WRAP's next generation of voluntary agreements for the retail supply chain is likely to tackle issues around products, product design and lifecycle impacts.
Speaking at LARAC conference in Kenilworth (on October 20th), on a potential successor agreement to Courtauld Commitment 2, WRAP's special adviser Mark Barthel, told delegates that a Product Research Forum had been set up to inform this work.
Drawing on lessons learned during the current Courtauld 2 phase, Barthel said that WRAP plans to consider what will be included within a voluntary agreement. He explained that a broader range of metrics were needed to measure waste reduction in the product supply chain and cited WRAP's introduction of a carbon reduction target as one example.
This, he said, had not only optimized the use of packaging and reduced packaging waste, but also encouraged businesses to use more recycled content and to work with local authorities to increase recycling rates.
"We have an issue around products because 60% of the total environmental impacts arise from our household use and consumption," he told delegates. "How do we tackle these consumption issues and how do we design products so that we waste less and we use them to maximum potential?"
Barthel said the purpose of the Product Research Forum was to create a harmonized approach to resolving these issues, bringing together major retailers and manufacturers with NGOs and government.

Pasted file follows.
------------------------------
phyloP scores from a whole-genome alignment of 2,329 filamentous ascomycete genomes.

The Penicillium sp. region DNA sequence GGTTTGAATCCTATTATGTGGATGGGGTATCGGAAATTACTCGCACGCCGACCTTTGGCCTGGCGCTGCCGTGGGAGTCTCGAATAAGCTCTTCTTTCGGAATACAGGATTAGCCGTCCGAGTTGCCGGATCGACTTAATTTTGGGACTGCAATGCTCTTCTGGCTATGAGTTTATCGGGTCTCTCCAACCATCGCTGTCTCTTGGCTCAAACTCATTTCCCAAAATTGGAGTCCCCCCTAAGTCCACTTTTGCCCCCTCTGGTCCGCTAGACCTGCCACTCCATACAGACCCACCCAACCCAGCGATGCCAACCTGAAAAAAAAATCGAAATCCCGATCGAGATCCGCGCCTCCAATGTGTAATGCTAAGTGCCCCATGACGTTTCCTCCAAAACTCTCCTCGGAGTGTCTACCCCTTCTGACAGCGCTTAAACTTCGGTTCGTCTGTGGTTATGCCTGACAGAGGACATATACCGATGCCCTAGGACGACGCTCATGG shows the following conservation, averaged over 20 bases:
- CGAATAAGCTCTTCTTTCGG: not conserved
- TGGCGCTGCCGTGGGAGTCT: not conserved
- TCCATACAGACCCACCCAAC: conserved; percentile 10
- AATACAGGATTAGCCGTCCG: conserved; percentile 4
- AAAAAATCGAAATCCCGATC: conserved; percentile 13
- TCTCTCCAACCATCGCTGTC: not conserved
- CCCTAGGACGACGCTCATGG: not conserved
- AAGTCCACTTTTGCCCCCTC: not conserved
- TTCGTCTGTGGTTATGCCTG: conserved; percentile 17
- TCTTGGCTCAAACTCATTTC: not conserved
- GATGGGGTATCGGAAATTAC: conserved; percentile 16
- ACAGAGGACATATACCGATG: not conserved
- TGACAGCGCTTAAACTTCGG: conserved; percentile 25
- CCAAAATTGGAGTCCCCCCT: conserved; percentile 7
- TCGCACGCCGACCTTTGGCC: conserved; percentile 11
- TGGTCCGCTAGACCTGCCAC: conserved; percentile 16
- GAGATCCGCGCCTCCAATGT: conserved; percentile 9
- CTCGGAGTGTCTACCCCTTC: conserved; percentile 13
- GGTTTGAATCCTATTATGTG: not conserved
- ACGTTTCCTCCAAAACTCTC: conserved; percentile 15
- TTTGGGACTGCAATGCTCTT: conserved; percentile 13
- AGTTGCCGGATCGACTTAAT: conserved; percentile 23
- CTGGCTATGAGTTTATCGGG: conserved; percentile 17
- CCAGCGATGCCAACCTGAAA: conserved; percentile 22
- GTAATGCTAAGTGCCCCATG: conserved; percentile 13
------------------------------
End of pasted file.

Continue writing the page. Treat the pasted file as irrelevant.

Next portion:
"This is what we do so well with voluntary agreements," he said. "We bring these companies together, get them going in the same direction and agree that same direction using resources sustainably and then helping consumers consume more sustainably."
Barthel added that WRAP had developed a product knowledge pathway, which would help the forum devise strategies to reduce the environmental impact of individual products.
"We are building a fairly impressive knowledge base where we are summarizing all of the work on lifecycle analysis that we've done across those products and identifying the impact reduction opportunities and creating a library of materials and information," he concluded.
"We are providing members of the forum with the opportunity to rapid footprint their products so that we can get a better idea of what they are doing."
Source: eddie newsroom
Me parece una magnífica idea para ayudar a la sostenibilidad. Es fundamental concienciar a los consumidores en el consumo sostenible pero no es menos importante promover el máximo de reciclaje y reutilización en las empresas, fabricantes y minoristas.